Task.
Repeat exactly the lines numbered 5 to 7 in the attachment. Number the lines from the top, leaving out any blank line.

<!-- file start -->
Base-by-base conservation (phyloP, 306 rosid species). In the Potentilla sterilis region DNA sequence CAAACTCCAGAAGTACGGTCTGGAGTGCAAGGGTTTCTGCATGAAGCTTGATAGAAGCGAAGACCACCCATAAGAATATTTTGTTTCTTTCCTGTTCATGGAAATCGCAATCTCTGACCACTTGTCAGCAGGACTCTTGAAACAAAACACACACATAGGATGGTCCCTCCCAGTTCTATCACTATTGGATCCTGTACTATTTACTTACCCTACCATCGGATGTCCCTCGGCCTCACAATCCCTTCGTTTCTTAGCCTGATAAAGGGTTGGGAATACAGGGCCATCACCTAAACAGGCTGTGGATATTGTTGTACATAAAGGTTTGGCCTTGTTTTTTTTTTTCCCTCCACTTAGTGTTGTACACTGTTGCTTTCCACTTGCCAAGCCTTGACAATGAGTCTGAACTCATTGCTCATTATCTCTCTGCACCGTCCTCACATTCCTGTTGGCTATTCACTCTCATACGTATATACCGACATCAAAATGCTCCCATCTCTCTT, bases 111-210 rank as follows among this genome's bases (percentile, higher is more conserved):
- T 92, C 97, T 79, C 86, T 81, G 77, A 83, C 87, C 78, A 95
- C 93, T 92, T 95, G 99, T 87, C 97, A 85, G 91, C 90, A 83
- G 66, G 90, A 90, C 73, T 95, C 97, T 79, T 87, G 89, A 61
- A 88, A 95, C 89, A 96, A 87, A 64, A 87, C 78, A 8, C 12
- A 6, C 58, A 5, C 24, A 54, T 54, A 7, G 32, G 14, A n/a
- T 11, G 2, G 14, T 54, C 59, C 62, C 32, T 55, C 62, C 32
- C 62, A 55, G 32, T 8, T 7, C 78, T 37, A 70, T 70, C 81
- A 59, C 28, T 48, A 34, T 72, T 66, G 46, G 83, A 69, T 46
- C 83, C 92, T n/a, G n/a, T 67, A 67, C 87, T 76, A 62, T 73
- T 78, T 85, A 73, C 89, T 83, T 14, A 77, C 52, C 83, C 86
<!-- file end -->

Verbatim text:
- A 88, A 95, C 89, A 96, A 87, A 64, A 87, C 78, A 8, C 12
- A 6, C 58, A 5, C 24, A 54, T 54, A 7, G 32, G 14, A n/a
- T 11, G 2, G 14, T 54, C 59, C 62, C 32, T 55, C 62, C 32